Build a handsome tool chestA traditional skin conceals the modern skeleton of Nathaniel Brawley Hill's two-level tool chest.
Synopsis: This chest-on-chest tool cabinet has a traditional solid-wood upper carcase, but the lower cabinet has a hybrid structure. To accommodate large drawers filled with heavy items while also supporting a tool-filled upper case, this part of the chest combines a solid-wood frame-and-panel outer carcase with a biscuited Baltic-birch plywood interior case. The result is a cabinet that looks traditional on the outside, but is modern and extremely sturdy on the inside. This article focuses on construction of the lower cabinet.
When it came time to build a permanent cabinet for my hand tools, I wanted something that reflected my love of traditional joinery and of Shaker and American period furniture. A chest-on-chest design fit the bill nicely. For the upper cabinet, I designed a through-dovetailed, solid-plank carcase with fielded frame-and-panel doors—very traditional in appearance and construction. But for the lower cabinet, which would contain large drawers with heavy loads while also supporting an upper cabinet full of tools, I chose a hybrid structure, one that combines a solid-wood frame-and-panel outer carcase with a biscuited Baltic-birch plywood interior case. The plywood inner case adds significant rigidity to the structure and provides flat surfaces that are ideal for the installation of heavy-duty mechanical drawer slides. The result is a cabinet traditional on the outside, modern on the inside, and extremely sturdy. This article includes full drawings for the whole chest-on-chest, but the text and photos focus on building the hybrid bottom cabinet.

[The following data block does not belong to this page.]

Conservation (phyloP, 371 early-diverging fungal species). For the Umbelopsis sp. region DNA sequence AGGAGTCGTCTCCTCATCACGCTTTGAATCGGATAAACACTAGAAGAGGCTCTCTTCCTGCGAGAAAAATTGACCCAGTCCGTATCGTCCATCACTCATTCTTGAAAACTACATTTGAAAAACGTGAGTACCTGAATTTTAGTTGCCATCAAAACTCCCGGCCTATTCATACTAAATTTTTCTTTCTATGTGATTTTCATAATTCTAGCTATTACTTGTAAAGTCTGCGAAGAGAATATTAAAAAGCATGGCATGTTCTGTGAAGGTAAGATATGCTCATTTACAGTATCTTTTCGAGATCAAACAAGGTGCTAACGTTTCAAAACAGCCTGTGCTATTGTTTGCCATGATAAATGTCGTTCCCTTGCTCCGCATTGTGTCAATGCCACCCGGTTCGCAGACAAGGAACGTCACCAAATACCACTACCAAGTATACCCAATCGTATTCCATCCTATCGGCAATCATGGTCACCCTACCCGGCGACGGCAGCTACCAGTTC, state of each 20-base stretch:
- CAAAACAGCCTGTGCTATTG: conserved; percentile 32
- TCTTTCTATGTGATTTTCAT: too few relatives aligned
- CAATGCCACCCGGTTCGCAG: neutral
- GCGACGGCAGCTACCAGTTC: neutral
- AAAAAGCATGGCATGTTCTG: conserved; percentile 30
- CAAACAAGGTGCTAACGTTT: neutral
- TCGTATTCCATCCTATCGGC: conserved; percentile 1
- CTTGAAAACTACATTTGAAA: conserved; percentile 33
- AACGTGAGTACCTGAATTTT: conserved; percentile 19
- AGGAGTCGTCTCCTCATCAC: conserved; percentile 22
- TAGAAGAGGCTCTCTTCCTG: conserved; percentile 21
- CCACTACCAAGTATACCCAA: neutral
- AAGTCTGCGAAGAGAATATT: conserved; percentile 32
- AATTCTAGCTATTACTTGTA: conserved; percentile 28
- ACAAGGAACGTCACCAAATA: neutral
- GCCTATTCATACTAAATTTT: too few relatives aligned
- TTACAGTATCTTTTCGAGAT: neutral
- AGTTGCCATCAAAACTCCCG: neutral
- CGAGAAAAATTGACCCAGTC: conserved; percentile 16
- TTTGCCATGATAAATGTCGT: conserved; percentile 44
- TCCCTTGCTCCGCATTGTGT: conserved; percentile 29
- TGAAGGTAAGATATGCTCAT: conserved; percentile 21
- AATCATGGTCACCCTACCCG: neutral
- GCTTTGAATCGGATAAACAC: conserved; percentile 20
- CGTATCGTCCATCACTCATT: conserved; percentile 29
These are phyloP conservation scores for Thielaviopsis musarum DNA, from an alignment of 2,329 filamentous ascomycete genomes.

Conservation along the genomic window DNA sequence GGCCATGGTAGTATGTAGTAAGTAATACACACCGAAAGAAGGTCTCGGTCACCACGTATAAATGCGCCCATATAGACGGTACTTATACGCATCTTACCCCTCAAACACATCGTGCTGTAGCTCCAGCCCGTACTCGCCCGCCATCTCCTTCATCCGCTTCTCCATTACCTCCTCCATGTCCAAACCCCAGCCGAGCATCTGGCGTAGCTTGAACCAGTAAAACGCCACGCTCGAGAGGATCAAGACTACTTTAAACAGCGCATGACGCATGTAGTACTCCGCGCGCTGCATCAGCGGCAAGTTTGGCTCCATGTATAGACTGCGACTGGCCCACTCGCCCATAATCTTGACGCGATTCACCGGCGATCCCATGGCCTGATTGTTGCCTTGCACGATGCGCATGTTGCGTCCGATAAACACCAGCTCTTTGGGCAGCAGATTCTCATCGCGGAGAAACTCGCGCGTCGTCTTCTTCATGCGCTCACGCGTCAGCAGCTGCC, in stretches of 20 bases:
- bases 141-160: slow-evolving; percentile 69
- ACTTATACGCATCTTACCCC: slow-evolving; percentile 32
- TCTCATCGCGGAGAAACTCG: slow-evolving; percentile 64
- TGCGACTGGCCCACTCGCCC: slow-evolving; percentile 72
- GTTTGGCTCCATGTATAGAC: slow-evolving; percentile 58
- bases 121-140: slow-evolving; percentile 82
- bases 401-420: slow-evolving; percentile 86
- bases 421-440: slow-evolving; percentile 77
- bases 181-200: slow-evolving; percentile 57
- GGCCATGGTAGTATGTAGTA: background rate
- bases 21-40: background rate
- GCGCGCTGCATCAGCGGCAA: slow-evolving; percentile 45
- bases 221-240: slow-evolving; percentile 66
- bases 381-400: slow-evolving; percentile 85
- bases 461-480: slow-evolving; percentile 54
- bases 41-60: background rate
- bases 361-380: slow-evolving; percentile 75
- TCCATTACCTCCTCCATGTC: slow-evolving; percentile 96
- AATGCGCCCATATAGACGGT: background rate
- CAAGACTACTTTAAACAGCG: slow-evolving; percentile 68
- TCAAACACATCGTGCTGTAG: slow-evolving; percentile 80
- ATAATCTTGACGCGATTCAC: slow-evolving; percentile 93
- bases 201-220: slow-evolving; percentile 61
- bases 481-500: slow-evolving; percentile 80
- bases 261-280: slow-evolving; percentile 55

Traditional Upper Cabinet
With its through-dovetailed carcase and raised frame-and-panel doors, the figured cherry upper chest hews to tradition in construction and appearance.
Beginning the bottom
I began the bottom case by milling all the solid parts to size—but leaving plenty of extra length. My mantra is: Cut to length last! This affords flexibility when matching grain and dealing with snipe, gives me some insurance in case I drop a workpiece, and provides an easy way to knock joinery apart during test fitting.
Once all my stock was milled, I began to lay out the joinery. Although the majority of my joinery is cut with power tools, I still do the layout with the aid of marking knives and a Japanese-style mortise gauge. Scored lines not only help ensure accurate layout, but the knife lines help prevent tearout when you cut to the lines by machine.
With the legs, I crosscut the bottom end square and left some extra length at the top. Then I clamped them together side by side and marked the locations of the mortises on all four at the same time. Afterward, I unclamped the legs and used my mortising gauge to strike the width of the mortises while at the same time striking the groove for the side panels. To set the gap between the mortise gauge’s two cutters, I used the hollow-chisel bit I would be mortising with, making the layout match my tooling. Next, with the gauge at that same setting, I marked out the grooves on the rails themselves (slipping a 1⁄8-in. spacer between the gauge and the workpiece to account for the inset of the rails). I carried these marks around both ends of the rail, which laid out the thickness of the tenons so they precisely matched the mortise layout.
Leg and rail joinery
With layout complete, I dove into the joinery. On a hollow-chisel mortiser, I cut mortises in the legs for the rails and the drawer dividers. Then I moved to the router table to cut the panel grooves in the legs and rails using a slot-cutting bit. These are stopped grooves, so I marked the beginning and end of the bit’s cutting radius on the router table and the fence. After cutting the grooves in the legs, I readjusted the height of the cutter to groove the rails.
The sides are a sandwich
–Nathaniel Brawley Hill makes furniture and teaches woodworking in Los Angeles. See more of his work at Brawleymade.com.
Photos: Jonathan Binzen
Drawings: John Hartman
For more photos and details, click on the “View PDF” button below: